Hope you're all well and your year is getting off to a good start! Here is the second thing I've made for myself this year, a nice quick palate cleanser and stash buster that nicely fits into the Dressmaking Blogging Network's January challenge: 'Keep it Cosy'.
This is a 1980s vintage pattern (McCall's 8810) which I've made before, and both times I've tackled it I've made up in a knit (although it is actually intended for woven fabrics). The first version I made in a ponte knit (and this dress gets worn all the time, unbelted – turns out I rather like the 'nightie look'. Funnily enough this is also my boyfriend's favourite handmade garment of mine!) and this is made in a more stable fleece-backed sweatshirting that I bought at the same time as this blue stuff that I made my friend's matching outfit in. Despite the lack of stretch being an issue for those garments, I figured it wouldn't be a problem for this make as it's so loose-fitting.
My initial plan for this was to make a hip-length sweatshirt with full-length sleeves, but as you can see it didn't quite work out like that! I am pleased with how it turned out, but I ended up with some extensive on-the-fly decisions made at cutting stage. Basically I'd decided to err on the long side cutting out my front and back pieces, thinking I could trim down to my preference afterwards, and maybe even add the patch pockets if I had the length to play with. I also kept the 5/8” seam allowances out of laziness, thinking I could trim down to 3/8” with the overlocker easily enough.
However I regretted not turning in the pattern's seam allowances as I did have a bit of squeeze getting the two-piece raglan sleeves on the remaining fabric after the front and back pieces were cut. To make it work I finally did turn in the seam allowances to 3/8” for the sleeves so I could just about get the width on, but I had to sacrifice quite a chunk of the length. Luckily this turned out well as I really like the new sleeve length and think it balances out the loose shape and funnel neck nicely.
I wasn't sure if I'd be able to get the funnel neck on either as I only had a few scraps left over, so decided to make it up as it was and decide on the mannequin whether I'd rather have a simple neck band or try and cobble the funnel neck together. I managed to piece together a couple of the scraps so that there's a seam instead of a fold to make it work with what I had. As this pattern was for wovens it should have been fastened at the back of the neck with loops and buttons, but I omitted these and instead decided to have my zip go all the back up the back of the funnel. I've not made a funnel neck before so don't know if this is the best finish- it definitely adds structure and because of the height of the funnel and thickness of my fabric it certainly makes a statement! I wore this dress to the cinema last night and did find the funnel bothering the back of my head a little, but in normal wear it's fine.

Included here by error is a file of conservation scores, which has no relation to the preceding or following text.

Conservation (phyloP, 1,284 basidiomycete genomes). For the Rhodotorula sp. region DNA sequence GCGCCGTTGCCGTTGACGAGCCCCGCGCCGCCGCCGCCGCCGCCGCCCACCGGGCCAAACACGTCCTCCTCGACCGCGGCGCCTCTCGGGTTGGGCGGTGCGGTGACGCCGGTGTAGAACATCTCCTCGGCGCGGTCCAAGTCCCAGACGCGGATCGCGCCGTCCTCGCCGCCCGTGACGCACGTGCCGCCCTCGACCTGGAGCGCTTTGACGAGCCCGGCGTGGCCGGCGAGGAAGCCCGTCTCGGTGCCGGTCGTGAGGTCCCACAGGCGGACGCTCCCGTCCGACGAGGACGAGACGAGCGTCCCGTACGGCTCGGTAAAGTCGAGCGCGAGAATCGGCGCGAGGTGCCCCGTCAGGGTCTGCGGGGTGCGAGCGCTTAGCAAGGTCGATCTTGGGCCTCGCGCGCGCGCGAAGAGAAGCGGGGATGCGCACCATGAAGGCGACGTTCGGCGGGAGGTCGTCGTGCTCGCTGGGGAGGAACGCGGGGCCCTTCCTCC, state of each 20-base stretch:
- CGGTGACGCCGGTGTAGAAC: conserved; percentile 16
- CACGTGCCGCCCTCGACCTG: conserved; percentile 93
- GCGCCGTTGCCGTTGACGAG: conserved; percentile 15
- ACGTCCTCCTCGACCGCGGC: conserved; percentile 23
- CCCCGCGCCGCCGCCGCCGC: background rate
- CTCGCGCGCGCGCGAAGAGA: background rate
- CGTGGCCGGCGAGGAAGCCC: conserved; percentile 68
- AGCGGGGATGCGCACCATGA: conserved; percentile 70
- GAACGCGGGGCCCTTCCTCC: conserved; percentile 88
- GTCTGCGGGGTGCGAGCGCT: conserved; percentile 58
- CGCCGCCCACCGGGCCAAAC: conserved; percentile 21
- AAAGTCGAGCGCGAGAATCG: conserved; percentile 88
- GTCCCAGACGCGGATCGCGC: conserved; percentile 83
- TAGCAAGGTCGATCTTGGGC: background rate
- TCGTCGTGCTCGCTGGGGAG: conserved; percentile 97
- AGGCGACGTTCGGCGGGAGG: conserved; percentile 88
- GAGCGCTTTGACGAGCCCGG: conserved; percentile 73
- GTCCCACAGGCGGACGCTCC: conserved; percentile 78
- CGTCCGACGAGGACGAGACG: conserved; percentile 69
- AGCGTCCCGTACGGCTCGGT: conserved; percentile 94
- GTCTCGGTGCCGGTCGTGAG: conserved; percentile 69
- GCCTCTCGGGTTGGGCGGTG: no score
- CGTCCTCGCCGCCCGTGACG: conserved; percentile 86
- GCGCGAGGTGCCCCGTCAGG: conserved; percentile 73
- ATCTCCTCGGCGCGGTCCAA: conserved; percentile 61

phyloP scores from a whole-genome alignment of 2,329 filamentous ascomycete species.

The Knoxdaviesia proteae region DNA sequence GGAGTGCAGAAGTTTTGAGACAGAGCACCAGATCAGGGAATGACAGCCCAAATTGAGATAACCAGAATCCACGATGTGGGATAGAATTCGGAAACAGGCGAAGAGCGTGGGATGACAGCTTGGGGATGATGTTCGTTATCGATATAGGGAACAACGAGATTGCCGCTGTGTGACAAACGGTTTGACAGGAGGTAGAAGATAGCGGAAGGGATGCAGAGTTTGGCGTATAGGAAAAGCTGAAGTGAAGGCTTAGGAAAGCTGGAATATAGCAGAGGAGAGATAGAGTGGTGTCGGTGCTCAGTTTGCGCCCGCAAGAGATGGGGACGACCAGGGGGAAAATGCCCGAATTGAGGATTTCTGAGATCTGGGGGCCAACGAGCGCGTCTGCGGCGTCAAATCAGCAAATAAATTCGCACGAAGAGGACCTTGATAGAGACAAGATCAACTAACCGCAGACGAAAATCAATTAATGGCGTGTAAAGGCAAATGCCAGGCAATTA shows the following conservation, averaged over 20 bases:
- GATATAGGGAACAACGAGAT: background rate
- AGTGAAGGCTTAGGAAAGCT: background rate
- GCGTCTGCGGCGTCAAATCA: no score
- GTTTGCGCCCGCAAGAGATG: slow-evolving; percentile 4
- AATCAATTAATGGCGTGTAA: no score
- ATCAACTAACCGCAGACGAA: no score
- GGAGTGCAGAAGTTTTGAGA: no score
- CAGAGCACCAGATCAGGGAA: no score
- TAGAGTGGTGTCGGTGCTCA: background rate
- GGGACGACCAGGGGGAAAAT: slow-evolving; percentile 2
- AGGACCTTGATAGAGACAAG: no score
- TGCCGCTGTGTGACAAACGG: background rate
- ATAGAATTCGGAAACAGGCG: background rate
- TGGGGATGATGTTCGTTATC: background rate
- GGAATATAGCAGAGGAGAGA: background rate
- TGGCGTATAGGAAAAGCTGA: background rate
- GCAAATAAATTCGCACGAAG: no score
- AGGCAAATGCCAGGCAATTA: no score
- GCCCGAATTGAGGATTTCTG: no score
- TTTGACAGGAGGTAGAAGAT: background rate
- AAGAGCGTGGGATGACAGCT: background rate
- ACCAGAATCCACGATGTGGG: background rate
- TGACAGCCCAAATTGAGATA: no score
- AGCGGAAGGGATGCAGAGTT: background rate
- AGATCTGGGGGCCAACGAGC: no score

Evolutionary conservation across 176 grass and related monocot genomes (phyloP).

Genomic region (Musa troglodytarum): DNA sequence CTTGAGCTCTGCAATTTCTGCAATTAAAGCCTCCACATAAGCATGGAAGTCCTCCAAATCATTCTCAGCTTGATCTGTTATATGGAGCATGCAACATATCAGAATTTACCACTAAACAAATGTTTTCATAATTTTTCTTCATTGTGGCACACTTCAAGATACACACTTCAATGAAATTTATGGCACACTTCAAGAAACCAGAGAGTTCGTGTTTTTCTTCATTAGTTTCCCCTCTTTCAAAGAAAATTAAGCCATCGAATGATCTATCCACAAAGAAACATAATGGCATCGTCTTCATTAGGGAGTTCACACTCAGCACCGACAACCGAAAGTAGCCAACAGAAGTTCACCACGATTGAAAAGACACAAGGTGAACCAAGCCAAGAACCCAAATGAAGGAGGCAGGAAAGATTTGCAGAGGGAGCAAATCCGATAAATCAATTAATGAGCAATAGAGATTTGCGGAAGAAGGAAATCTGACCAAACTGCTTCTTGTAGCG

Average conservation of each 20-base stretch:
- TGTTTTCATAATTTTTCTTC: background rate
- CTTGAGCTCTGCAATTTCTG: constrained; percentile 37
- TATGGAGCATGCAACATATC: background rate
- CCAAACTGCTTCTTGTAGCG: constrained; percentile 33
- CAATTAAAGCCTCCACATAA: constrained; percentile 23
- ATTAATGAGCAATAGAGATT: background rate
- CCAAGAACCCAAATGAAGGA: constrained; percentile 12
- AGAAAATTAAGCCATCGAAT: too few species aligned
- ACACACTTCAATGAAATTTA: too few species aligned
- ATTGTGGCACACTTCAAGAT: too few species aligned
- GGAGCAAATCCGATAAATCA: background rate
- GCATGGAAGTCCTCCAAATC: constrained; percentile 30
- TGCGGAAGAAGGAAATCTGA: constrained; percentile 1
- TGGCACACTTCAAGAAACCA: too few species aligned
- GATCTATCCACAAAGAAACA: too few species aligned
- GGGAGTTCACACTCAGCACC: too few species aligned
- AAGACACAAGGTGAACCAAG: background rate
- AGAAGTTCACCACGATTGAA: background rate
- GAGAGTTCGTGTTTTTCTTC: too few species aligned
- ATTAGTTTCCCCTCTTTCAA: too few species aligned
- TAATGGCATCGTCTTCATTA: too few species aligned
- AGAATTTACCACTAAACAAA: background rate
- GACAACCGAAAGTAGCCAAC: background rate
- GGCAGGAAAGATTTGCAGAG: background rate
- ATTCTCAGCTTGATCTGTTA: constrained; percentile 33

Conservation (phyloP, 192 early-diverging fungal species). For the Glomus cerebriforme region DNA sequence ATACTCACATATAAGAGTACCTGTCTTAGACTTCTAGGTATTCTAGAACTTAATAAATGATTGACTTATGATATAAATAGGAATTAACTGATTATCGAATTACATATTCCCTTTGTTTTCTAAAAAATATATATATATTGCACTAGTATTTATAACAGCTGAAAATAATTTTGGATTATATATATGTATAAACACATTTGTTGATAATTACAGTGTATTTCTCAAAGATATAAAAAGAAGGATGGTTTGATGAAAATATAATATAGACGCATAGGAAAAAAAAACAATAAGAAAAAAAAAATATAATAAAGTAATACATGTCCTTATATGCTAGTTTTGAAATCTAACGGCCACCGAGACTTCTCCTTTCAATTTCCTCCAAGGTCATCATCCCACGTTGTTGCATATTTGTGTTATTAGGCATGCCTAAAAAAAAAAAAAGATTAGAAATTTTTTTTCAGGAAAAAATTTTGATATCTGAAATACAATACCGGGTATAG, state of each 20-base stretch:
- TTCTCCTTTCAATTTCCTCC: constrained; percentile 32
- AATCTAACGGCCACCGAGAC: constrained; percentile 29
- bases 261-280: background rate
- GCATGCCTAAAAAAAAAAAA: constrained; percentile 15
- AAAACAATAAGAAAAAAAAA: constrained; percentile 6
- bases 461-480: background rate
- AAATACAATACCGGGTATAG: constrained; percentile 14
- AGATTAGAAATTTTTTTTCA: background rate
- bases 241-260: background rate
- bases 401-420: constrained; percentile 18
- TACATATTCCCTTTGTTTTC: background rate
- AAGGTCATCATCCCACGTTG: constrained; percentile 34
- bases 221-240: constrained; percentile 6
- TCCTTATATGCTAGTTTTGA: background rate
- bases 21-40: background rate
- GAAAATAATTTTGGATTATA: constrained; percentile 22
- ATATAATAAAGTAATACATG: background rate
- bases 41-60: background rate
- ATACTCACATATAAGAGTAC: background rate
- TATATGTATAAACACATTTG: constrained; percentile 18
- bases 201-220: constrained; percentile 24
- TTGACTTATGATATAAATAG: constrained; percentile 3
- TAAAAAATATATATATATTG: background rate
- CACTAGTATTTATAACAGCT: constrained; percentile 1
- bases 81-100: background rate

This was a pretty quick make- mostly done on the overlocker and completed (including cutting) in an afternoon. It would have been even quicker if there hadn't been moments where I had to make decisions on the fly about elements to keep/ adapt due to fabric restrictions. I did however save myself time by choosing not to finish the hem or the sleeves. After trying it on I really liked it as a dress, but I couldn't get away with losing any more length (it's a bit risky raising my arms!) and figured if I had to leave the skirt edge raw then the sleeves should match to make it look intentional. I think this gives the dress a modern edge, although the front edge of the skirt hem is starting to curl more than the back so I may have to reassess after a few more wears!
This is definitely snuggly to wear and I can see it becoming part of my regular wardrobe rotation. It even has room to wear a thermal layer underneath if needed, and I'm happy to have a 'blank canvas' piece to show off all the weird and wonderful patterned and coloured tights I've acquired over the years (that barely get worn otherwise as they clash with most things). It wasn't really something that formed part of my sewing plan, but it feels good to have used up fabric that was taking up a lot of room in the stash.
How have you kicked off this year's sewing? Anyone else 'keeping it cosy'?